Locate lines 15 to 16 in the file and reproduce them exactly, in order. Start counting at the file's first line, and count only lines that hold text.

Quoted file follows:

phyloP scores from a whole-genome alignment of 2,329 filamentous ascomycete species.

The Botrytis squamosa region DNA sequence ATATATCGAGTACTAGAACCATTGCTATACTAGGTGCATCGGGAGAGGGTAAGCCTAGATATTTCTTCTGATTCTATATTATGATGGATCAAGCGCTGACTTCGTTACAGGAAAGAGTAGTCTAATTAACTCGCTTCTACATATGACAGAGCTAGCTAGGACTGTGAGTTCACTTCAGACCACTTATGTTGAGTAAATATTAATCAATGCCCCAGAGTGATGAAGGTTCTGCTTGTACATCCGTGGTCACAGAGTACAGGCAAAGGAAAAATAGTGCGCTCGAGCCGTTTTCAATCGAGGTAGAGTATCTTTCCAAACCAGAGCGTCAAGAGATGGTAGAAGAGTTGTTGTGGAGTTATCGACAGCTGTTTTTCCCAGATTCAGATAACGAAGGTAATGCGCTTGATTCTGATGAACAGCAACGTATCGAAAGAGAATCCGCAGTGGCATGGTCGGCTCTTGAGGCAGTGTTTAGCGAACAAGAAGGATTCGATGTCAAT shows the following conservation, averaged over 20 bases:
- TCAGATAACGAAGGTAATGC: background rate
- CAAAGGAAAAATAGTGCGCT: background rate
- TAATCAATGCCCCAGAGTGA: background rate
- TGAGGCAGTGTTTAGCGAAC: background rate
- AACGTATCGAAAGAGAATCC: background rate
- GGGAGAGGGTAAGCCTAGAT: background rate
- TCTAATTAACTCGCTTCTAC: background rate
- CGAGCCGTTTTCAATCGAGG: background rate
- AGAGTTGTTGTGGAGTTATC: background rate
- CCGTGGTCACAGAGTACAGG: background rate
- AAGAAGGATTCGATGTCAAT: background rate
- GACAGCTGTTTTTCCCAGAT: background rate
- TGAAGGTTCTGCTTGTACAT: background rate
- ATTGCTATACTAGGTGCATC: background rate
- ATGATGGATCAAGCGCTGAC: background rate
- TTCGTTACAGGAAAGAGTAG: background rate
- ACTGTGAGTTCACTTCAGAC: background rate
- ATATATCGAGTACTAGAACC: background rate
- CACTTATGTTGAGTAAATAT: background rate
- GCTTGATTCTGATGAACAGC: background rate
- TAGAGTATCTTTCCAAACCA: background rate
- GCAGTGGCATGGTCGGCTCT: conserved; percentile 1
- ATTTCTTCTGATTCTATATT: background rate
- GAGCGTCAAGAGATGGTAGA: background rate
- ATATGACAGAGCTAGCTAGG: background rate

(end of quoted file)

- TGAAGGTTCTGCTTGTACAT: background rate
- ATTGCTATACTAGGTGCATC: background rate